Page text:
At the impressive Westminster Abbey vigil to mark the centenary of the first world war on Monday night, there was one big candle for each quarter of the Abbey, and one dignitary assigned to each candle. At different points in the service, each dignitary would extinguish his or her candle. Then the rest of us in the relevant area, all equipped with candles, would follow suit. The lamps went out, as it were, all over Europe. One thing niggled. I was in the South Transept, and our big-candle snuffer was Lady Warsi, Minister of State at the Foreign Office. I complained to friends that her prominence fell below the level of events. She was always a self-publicising minister — an Asian Edwina Currie — and she is notably sectarian. I had no idea, however, that she would resign the next day, once her little moment of history was passed, professing anger about Gaza policy. Her ill-advised appointment by David Cameron was tokenist, and so she gave no loyalty. Her resignation was tokenist too. How long before she pops up in another party?
Ever since Mr Blair’s New Dawn of 1997, the dominant idea in public policy towards public collections has been ‘access’. The doctrine is more than half-right: art, antiquities etc paid for by the public are not doing their work unless we can see them. But it has promoted the heresy that the person chosen to run every museum must be a communicator rather than a scholar. Actually, both is best. True, some learned persons are interested only in objects and cannot communicate with the human race, but the best evangelisers for a museum or gallery are the people who really know its contents. The best-known current example is Neil Macgregor, at the British Museum. So it has been a great frustration that the most knowledgeable and eloquent art historian of my generation, David Ekserdjian, has not — so far — been made head of any great collection. When he has got close, as at the Ashmolean, it has been held against him that he has not run a museum already (his career has been mainly academic), trapping him in a vicious circle. As anyone who saw his Bronze exhibition at the Royal Academy will understand, Ekserdjian’s eye and his gifts of persuasion in getting people to lend things are astonishing. So are his gifts of exposition. As for his knowledge, it is so prodigious that it would make a good television programme — show him a photograph of a tiny fragment of a putto’s wing in the corner of some painting and he will say at once, ‘Ah yes — Tiepolo’s Assumption in the baptistery of St Maria del whatever.’ When the distinguished Nicholas Penny steps down from the National Gallery next year, Ekserdjian ought to be the obvious candidate. Possibly our strange culture renders him unobvious, but that does not stop him being the best.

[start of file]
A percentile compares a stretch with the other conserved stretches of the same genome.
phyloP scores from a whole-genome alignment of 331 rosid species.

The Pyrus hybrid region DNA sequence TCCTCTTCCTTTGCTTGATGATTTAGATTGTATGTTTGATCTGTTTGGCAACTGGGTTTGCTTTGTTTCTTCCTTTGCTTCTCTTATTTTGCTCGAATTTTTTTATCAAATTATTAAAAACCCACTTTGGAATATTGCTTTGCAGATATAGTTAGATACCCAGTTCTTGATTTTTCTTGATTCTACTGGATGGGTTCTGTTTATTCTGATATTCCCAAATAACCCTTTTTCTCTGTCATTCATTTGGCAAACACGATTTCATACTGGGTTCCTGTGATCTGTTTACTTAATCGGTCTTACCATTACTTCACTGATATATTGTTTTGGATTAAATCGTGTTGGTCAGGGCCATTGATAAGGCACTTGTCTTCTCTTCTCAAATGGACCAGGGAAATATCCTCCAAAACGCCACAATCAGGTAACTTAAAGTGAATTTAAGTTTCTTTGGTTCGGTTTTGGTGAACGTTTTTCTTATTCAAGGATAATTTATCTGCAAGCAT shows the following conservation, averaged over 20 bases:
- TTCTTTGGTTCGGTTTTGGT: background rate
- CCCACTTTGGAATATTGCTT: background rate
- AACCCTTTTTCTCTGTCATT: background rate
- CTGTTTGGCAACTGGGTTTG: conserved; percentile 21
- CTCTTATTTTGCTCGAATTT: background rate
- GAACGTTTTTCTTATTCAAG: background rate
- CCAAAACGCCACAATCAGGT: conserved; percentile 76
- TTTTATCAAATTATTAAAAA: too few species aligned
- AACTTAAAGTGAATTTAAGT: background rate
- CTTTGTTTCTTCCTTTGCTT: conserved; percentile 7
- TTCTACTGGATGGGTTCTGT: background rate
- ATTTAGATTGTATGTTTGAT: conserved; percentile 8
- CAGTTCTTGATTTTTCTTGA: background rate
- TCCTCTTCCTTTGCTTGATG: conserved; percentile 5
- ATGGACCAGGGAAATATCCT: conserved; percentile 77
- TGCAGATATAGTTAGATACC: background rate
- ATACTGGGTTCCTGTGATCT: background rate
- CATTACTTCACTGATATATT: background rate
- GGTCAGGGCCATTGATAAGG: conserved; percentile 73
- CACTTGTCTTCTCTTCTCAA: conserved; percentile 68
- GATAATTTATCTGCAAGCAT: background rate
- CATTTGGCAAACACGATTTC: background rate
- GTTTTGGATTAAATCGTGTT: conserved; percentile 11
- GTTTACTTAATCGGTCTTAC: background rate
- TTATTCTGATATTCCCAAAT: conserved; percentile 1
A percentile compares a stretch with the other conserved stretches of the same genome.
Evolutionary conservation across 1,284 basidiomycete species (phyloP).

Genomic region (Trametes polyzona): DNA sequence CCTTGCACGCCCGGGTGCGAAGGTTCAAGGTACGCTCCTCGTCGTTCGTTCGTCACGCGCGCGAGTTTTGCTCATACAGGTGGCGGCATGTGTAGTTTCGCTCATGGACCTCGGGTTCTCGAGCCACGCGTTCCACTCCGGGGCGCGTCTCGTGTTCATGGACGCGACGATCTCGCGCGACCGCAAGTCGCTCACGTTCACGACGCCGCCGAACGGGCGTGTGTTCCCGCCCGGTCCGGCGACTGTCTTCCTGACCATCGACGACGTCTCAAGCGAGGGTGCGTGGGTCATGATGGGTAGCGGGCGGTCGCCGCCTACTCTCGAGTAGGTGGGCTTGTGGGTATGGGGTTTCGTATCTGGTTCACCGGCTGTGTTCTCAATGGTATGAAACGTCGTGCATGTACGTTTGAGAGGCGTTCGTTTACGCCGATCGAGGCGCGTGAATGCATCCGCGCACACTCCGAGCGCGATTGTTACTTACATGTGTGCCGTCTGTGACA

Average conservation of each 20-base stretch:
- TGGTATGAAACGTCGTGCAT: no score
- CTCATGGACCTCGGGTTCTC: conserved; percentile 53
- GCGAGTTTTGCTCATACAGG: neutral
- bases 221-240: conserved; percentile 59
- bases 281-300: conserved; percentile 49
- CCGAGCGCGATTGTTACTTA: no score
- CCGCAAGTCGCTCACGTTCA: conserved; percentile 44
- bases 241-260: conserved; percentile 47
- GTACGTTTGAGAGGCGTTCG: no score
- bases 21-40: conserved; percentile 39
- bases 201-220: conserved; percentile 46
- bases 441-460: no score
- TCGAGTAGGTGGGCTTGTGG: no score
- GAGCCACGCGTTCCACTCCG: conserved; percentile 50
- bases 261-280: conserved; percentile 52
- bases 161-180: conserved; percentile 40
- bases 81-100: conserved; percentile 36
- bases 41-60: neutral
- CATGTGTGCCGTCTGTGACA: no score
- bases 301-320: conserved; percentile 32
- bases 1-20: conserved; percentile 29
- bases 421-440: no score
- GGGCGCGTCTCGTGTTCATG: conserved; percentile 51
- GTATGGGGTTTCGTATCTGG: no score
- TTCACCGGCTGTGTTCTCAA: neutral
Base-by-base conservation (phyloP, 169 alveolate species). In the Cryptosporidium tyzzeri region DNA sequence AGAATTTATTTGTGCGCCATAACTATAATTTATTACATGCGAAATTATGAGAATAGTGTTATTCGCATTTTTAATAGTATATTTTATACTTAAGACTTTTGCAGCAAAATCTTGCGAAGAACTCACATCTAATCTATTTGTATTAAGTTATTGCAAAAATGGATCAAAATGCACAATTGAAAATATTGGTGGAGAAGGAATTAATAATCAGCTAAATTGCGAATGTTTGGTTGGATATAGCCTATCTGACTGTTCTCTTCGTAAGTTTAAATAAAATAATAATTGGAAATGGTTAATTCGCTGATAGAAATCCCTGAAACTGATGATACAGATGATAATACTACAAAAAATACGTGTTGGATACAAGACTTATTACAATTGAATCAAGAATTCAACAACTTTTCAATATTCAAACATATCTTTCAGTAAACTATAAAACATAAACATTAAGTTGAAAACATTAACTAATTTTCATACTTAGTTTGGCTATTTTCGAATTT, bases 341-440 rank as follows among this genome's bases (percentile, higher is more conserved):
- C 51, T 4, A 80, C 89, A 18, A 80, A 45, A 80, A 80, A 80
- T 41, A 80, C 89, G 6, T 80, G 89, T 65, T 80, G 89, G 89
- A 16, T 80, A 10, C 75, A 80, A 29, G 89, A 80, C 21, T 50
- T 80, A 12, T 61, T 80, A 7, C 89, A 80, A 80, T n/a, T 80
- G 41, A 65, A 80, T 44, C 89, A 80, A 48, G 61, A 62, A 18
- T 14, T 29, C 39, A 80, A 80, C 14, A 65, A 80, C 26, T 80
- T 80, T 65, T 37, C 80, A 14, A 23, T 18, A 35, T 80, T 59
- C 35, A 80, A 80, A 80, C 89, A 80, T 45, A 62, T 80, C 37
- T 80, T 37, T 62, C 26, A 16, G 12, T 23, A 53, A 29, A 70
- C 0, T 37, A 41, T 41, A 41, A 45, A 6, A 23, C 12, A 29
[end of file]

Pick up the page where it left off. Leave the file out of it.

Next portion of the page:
Tony Bray has died. He was Margaret Thatcher’s first, but last surviving boyfriend. I discovered him through her letters to her sister Muriel. They met at Oxford, when she was 19. I tracked him down, a retired stockbroker in Burgess Hill. Margaret, though previously denying she had had any boyfriends before Denis, had in fact been serious about Tony (she was serious about most things), which was why he dumped her when he went off, in 1945, to serve. (He, too, was only 19.) I admired the way Tony Bray was very proud of being the first man to have kissed the Iron Lady, and yet had been so discreet for so long — never telling his wife of 50 years, although he married her well after he and Margaret parted. He was touched by ‘a degree of loneliness’ in the girl from Grantham. Having dropped her, he then took up with her again a couple of years later, telling her he regretted what he had done. Once I knew his story, I had to pluck up my courage and ask Lady Thatcher. She reluctantly confirmed it. Then she said, ‘It’s no good thinking about the chances you missed.’ The matter was closed.
Photo bylines in newspapers are mysterious. Why does it help to know what the writer looks like? From the journalist’s point of view, the problem is that as the years pass, one looks worse. The natural tendency, therefore, is to hold on to the old picture for so long that the new one bears no resemblance to its predecessor. Difficulties arise — I remember this with the late Peter Jenkins, for example — about how many of the author’s chins to include. My current Telegraph photo dates from 2004, when the column began. So I have had a new one done. The result, which I have not seen, will appear shortly. If it is unrecognisable, I hereby promise that the author is the same person.
My wife and I have belatedly discovered the Air-Pot. We met it when we had the wonderful privilege of being shown round Kew Gardens after closing time last week by the learned management. The king of the trees, Tony Kirkham, took us to his nursery and showed us his seedlings. Each is in an Air-Pot. The Caledonian Tree Company fashions it out of recycled milk cartons. It is essentially a strong black plastic sheet — size to taste — with lots of holes. It wraps round, and the holes aerate the roots, growing outwards instead of circling, which means that the air prunes them. When planted out, the seedlings quickly take root without need of anchor or staking. Mr Kirkham thinks it is the best invention since the flowerpot, millennia ago. The cleverest inventions are often the simplest.
My spam-box is clogged with offers exploiting human longings — get rich, get thin, get laid. The latest promises ‘3 words that make her horny’. I have not dared find out what they are, of course, but one can speculate. I suggested to my sister that they might be ‘The Liberal Democrats’. No, she riposted, ‘They must be “Iain Duncan Smith”.’
Because I really must finish Volume II of my biography of Lady Thatcher, I am relinquishing this column until I have done so. If the kind editor still favours it, I shall return in the spring of next year.
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